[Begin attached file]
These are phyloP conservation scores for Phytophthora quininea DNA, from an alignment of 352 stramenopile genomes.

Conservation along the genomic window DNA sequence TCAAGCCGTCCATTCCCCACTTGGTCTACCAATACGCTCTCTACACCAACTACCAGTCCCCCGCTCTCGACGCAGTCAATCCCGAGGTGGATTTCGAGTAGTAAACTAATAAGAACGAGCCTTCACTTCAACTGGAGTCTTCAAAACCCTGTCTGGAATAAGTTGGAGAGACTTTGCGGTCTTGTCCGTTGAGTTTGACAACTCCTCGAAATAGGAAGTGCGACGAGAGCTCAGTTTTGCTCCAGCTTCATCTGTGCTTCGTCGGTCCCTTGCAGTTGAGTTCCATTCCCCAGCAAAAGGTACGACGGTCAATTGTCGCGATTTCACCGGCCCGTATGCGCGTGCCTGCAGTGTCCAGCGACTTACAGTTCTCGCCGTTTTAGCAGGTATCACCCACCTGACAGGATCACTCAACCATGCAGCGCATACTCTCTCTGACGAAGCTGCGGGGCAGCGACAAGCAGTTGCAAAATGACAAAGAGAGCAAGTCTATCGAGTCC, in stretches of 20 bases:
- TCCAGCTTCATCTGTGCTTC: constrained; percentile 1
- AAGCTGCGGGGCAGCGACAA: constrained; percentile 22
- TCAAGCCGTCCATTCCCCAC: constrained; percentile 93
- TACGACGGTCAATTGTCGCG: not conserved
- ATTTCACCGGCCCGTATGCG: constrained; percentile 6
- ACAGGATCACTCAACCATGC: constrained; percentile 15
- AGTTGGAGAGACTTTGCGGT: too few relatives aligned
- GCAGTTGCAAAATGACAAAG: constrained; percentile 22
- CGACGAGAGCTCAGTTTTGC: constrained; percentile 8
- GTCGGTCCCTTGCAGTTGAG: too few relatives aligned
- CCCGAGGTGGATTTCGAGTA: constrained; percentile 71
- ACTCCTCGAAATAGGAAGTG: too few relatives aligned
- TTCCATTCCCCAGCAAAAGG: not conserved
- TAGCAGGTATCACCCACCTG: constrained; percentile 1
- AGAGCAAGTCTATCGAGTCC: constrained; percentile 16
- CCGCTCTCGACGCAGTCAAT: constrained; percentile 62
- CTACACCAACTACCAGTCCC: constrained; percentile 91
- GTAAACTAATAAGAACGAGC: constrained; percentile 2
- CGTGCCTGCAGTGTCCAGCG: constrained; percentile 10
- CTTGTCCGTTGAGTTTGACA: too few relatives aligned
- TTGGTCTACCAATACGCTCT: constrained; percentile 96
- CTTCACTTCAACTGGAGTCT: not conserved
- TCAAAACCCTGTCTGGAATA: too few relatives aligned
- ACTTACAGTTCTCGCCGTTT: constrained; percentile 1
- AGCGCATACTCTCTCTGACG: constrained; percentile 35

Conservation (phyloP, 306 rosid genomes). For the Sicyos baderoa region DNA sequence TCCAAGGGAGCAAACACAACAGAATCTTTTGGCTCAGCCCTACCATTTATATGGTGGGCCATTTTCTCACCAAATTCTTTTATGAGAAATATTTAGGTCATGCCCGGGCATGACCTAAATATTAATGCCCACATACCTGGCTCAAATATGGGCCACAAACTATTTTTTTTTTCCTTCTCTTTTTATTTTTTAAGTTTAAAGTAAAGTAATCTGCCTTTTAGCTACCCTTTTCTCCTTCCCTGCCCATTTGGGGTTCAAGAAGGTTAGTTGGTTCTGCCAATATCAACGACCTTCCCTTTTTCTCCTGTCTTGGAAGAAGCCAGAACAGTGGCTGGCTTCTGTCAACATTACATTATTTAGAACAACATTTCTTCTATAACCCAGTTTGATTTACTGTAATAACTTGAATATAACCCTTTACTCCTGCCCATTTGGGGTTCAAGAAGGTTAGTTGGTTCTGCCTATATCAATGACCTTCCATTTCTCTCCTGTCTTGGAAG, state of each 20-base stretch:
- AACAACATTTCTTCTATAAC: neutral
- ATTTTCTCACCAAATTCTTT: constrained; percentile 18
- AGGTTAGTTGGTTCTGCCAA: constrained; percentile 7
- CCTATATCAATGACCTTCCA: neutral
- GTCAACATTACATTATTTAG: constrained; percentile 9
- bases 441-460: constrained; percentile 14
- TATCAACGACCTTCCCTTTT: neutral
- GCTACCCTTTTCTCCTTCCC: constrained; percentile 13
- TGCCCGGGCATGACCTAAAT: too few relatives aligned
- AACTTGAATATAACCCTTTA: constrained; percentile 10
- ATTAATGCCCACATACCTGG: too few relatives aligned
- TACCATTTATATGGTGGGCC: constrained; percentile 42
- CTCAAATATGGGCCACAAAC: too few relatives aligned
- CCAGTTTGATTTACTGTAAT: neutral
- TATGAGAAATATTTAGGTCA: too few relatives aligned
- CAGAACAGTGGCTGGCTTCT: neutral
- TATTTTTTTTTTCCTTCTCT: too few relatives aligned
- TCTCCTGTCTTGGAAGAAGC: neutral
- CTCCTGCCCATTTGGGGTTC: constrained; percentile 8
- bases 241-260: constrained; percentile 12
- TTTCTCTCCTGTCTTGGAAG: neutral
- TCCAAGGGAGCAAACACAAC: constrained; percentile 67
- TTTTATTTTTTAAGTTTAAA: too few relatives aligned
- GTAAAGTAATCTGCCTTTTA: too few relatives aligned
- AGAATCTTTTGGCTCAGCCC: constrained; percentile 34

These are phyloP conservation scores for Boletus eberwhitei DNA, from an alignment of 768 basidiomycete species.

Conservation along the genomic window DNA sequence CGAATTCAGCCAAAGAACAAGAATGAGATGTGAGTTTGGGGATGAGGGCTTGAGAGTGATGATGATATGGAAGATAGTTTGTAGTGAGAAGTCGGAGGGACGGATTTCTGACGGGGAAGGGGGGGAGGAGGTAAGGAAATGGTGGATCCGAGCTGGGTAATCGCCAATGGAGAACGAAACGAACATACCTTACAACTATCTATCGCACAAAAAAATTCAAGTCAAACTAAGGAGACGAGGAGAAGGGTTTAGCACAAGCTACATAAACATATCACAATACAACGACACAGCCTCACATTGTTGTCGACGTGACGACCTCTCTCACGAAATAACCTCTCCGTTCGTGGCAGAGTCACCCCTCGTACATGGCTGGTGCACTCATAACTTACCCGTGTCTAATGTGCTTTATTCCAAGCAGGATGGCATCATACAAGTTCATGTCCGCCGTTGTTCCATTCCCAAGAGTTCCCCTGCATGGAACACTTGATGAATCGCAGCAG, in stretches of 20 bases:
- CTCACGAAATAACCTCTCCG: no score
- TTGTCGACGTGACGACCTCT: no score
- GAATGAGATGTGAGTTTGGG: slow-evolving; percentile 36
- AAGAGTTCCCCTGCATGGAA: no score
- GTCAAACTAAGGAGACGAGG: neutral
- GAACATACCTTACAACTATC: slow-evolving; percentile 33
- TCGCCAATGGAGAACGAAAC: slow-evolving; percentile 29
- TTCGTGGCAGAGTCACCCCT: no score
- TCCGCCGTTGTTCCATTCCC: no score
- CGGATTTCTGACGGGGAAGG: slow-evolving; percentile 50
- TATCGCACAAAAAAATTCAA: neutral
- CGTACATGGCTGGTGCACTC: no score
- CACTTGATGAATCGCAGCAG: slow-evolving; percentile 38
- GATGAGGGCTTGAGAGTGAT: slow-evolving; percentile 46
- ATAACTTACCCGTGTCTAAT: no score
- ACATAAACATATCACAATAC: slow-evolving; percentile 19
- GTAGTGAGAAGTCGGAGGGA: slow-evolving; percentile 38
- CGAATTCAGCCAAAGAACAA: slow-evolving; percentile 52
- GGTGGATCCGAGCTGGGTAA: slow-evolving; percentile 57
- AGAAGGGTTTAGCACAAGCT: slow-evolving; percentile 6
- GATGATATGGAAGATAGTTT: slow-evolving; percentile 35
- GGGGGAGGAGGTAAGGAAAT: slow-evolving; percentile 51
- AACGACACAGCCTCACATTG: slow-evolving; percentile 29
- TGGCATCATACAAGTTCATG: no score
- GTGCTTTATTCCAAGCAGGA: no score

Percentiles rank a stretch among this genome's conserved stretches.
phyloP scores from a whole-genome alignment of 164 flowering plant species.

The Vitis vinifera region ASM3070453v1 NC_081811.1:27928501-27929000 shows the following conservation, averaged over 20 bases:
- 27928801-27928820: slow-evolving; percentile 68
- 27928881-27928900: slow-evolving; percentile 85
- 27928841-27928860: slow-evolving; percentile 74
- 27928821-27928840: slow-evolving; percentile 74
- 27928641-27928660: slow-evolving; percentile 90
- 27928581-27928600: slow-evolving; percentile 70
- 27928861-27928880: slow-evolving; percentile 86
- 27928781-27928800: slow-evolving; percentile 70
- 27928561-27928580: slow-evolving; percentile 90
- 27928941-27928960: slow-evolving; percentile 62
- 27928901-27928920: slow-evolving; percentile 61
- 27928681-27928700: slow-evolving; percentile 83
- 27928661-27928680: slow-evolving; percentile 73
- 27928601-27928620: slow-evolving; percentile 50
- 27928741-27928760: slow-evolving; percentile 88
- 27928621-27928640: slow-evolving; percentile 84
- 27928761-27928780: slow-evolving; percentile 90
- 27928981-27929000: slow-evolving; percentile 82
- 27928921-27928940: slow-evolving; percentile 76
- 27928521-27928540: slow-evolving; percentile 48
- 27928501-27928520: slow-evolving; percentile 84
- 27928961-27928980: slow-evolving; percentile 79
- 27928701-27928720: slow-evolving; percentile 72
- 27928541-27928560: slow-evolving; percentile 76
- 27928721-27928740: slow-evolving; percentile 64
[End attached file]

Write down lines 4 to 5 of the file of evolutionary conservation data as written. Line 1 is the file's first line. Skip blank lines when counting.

- AAGCTGCGGGGCAGCGACAA: constrained; percentile 22
- TCAAGCCGTCCATTCCCCAC: constrained; percentile 93